Carter Page, a U.S. citizen is at the center of an 18-month inquiry into government spying abuse. He has yet to be allowed to exercise his legal right to review what the investigators say they found out about him. Page has been subjected to a surveillance campaign that began during the 2016 presidential election.
Page, a former Trump campaign adviser, had no say when the Justice Department and the FBI labeled him an agent of Russia in a secret court proceeding and obtained a Foreign Intelligence Surveillance Act (FISA) warrant in October 2016.
He said he was kept in the dark as the existence of the warrant was illegally leaked to the press. He received no satisfactory answers from the Department of Justice (DOJ) for more than a year after filing a formal Privacy Act request in May 2017. That pattern continued when he was handed a copy of the partly declassified FISA warrant application days after The New York Times received it.
The final report by the DOJ’s Office of Inspector General (OIG) is reportedly within weeks of release. Still, Page has yet to receive a federally mandated opportunity to review what’s in the report and request amendments. He’s negotiating with the DOJ’s Office of Privacy and Civil Liberties. Still, he isn’t optimistic, considering the government’s pattern of potential Privacy Act violations.
“So far, the right thing has not been done,” Page told The Epoch Times on Oct. 16. “I just want it to be accurate. So far, everything they’ve done has been inaccurate. I have no agenda. I just want the truth.”
The Privacy Act of 1974 prohibits the government from releasing information on individuals to the public without their written consent. One of the provisions also empowers citizens to review and request amendments to their records that the government holds in its possession.
In a letter to lawmakers dated Sept. 13, Inspector General Michael Horowitz wrote that his office would review the draft of the final report marked up by the DOJ to ensure “that appropriate reviews occur for accuracy and comment purposes.”
Page said he hopes to be included in these reviews.
The OIG hasn’t interviewed Page as part of its inquiry. According to Horowitz, the investigators conducted more than 100 interviews and reviewed more than a million records.
The applications for Page’s FISA warrants rely on the opposition research dossier on then-candidate Donald Trump that was compiled by former British spy Christopher Steele. Former Deputy FBI Director Andrew McCabe told Congress that the FBI wouldn’t have been able to secure the warrant without the dossier. The warrant applications omit the fact that the Hillary Clinton campaign and the Democratic National Committee paid for the dossier.
The vast majority of the officials involved in preparing, vetting, and submitting the FISA warrant applications have either been removed from their positions or left voluntarily. Horowitz’s investigators have likely interviewed all of them. The OIG has already issued scathing reviews of Comey and McCabe, finding that Comey violated FBI policies and that McCabe authorized self-serving leaks and lied about them under oath.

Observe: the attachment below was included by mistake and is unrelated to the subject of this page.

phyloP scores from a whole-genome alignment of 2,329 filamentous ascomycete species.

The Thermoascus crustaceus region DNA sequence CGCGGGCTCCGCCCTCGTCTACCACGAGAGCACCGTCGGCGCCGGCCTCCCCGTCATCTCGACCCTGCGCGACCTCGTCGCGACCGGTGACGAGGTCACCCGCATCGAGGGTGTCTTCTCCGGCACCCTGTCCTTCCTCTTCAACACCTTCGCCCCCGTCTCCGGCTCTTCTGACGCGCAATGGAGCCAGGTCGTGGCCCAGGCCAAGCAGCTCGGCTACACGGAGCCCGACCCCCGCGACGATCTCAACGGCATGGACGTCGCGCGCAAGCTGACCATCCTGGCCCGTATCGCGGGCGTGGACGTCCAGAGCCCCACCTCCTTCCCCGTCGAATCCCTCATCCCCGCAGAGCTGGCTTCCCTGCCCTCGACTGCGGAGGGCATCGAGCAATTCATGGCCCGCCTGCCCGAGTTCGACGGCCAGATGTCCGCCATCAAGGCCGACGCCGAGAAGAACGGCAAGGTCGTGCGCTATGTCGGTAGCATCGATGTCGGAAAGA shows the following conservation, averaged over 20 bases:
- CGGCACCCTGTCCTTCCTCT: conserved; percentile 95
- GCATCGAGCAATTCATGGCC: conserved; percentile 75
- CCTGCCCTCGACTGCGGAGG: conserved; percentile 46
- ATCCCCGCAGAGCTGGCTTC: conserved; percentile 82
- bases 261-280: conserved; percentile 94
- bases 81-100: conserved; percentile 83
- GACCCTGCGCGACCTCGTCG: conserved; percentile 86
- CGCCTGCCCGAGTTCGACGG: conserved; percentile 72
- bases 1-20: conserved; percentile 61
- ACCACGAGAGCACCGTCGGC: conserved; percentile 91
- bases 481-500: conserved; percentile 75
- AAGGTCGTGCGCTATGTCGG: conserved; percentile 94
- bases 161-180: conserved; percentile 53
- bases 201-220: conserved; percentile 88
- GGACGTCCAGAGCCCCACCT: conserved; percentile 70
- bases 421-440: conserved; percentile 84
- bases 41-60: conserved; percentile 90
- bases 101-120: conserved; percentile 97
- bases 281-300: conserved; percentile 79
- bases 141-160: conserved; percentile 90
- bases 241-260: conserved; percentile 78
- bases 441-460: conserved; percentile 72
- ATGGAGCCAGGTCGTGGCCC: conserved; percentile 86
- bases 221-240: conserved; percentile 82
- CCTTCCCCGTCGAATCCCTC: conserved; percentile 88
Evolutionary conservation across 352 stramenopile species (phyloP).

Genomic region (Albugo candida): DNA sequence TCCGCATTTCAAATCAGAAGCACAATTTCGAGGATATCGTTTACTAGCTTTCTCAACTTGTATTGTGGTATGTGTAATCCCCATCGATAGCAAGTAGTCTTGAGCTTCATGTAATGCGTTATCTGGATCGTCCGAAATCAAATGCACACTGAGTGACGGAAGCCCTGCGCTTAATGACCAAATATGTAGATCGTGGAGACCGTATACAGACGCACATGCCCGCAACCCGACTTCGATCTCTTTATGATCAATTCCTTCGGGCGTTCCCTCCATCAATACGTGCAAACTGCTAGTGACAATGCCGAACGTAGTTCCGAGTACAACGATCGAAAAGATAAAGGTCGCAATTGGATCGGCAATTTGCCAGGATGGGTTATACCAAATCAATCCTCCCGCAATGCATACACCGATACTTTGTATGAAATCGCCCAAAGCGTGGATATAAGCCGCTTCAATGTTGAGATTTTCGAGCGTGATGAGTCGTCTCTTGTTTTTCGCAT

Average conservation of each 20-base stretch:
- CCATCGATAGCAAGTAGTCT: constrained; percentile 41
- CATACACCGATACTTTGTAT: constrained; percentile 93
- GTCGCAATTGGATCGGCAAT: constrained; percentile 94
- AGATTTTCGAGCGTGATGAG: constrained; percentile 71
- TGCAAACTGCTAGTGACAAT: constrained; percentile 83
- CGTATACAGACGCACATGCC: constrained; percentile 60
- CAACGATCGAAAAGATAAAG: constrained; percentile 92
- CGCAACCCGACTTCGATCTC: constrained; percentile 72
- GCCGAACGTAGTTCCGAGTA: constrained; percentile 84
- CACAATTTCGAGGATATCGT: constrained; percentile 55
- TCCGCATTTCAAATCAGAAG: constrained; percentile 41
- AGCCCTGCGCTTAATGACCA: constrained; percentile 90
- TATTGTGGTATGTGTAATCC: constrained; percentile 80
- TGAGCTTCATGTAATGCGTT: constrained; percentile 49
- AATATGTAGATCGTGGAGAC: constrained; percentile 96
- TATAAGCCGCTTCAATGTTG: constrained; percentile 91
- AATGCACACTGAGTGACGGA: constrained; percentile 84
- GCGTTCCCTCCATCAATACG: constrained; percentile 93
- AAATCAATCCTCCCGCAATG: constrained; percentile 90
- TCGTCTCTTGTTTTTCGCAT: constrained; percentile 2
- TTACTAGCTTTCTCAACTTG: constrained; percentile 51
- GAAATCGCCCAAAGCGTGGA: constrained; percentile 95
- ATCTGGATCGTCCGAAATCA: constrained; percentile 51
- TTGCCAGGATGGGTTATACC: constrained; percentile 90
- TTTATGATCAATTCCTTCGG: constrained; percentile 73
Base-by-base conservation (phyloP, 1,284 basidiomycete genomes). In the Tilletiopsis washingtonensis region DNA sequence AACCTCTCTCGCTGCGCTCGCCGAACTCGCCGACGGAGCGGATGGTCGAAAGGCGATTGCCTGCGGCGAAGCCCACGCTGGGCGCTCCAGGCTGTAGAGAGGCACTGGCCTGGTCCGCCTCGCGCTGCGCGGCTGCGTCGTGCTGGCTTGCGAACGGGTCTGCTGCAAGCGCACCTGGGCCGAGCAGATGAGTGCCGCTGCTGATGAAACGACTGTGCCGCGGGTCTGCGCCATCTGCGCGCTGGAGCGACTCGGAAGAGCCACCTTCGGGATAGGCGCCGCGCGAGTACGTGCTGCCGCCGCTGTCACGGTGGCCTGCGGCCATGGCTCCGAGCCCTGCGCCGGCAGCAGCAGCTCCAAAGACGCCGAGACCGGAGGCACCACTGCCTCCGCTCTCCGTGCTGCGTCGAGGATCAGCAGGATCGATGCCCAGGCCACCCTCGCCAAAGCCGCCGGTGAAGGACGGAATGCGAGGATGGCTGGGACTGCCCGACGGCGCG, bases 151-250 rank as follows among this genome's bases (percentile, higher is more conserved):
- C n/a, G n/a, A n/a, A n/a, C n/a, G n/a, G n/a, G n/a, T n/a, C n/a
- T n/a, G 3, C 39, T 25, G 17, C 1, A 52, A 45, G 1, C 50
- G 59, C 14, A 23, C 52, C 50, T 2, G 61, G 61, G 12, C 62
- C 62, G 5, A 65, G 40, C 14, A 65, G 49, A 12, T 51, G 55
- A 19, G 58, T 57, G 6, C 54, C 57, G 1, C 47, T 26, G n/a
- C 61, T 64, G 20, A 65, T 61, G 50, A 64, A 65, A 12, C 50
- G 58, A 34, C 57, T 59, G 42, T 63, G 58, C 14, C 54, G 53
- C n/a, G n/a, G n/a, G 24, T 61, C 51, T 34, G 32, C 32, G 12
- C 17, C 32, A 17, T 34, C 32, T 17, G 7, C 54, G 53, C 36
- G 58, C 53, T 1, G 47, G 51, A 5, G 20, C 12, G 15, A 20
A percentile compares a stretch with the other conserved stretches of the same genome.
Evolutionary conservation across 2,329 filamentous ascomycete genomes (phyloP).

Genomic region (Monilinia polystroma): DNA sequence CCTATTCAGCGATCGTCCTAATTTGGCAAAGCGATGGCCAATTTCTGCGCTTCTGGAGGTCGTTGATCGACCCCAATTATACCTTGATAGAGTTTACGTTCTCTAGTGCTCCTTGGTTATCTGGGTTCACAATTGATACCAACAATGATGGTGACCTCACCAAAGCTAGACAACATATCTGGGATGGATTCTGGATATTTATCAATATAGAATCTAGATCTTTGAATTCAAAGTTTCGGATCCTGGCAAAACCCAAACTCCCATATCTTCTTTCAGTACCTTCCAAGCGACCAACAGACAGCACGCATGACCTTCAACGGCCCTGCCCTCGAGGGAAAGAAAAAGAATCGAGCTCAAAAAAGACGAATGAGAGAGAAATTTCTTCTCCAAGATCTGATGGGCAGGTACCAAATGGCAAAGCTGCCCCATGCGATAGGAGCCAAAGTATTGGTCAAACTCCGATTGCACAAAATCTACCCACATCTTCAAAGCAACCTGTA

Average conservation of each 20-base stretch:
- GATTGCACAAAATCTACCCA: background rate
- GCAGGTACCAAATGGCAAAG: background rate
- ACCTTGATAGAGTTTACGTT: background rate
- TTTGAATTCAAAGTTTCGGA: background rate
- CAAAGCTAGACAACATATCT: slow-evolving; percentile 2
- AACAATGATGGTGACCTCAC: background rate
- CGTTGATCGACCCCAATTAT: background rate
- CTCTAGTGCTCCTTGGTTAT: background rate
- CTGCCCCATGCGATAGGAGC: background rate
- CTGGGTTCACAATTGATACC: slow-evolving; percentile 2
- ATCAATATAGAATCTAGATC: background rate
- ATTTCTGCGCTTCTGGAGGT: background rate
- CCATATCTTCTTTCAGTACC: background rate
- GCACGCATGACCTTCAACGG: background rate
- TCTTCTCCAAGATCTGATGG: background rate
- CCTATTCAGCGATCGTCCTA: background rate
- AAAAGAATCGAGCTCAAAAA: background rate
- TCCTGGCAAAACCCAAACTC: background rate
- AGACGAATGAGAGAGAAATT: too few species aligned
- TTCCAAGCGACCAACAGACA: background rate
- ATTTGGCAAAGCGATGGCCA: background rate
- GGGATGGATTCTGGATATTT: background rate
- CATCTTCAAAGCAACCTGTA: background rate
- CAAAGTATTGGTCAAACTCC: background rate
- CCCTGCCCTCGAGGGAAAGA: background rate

Page said that many of the people interviewed for the inspector general’s inquiry are “supportive of the lack-of-candor crew.”
“These are people who have committed dishonest crimes for years now,” Page said. “They have a long track record of covering for themselves.”
The surveillance powers granted under a FISA warrant are the most intrusive form of spying. They give investigators access to all the target’s electronic records, including those collected in the years before the issuance of the warrant. FISA warrants also allow for a full range of physical surveillance, including the search of premises.
While the scope of surveillance granted to the FBI remains classified, the bureau may have been granted access to the communications of the entire Trump campaign via the FISA’s “two-hop” rule. The rule allows the government to spy on all individuals who communicated with the target. It extends to those who have contacted the people who contacted the target.
Page said he intends to sue the government if the OIG report determines that the FISA warrant on him was illegally obtained.
The surveillance of Page was one of several tools the Obama administration employed to spy on Trump’s campaign as part of its counterintelligence investigation into alleged collusion with Russia. The government directed at least two spies, Stefan Halper and Azra Turk, to interact with Trump campaign associates. Then-CIA Director John Brennan funneled intelligence collected by foreign allies to the FBI. Brennan told Congress that the information was used to start the investigation of the Trump campaign.
While Horowitz focused on the conduct of officials within the FBI and DOJ, Attorney General William Barr assigned U.S. Attorney John Durham to investigate the spying operation beyond the two agencies. Brennan said earlier in October that he would be interviewed by Durham.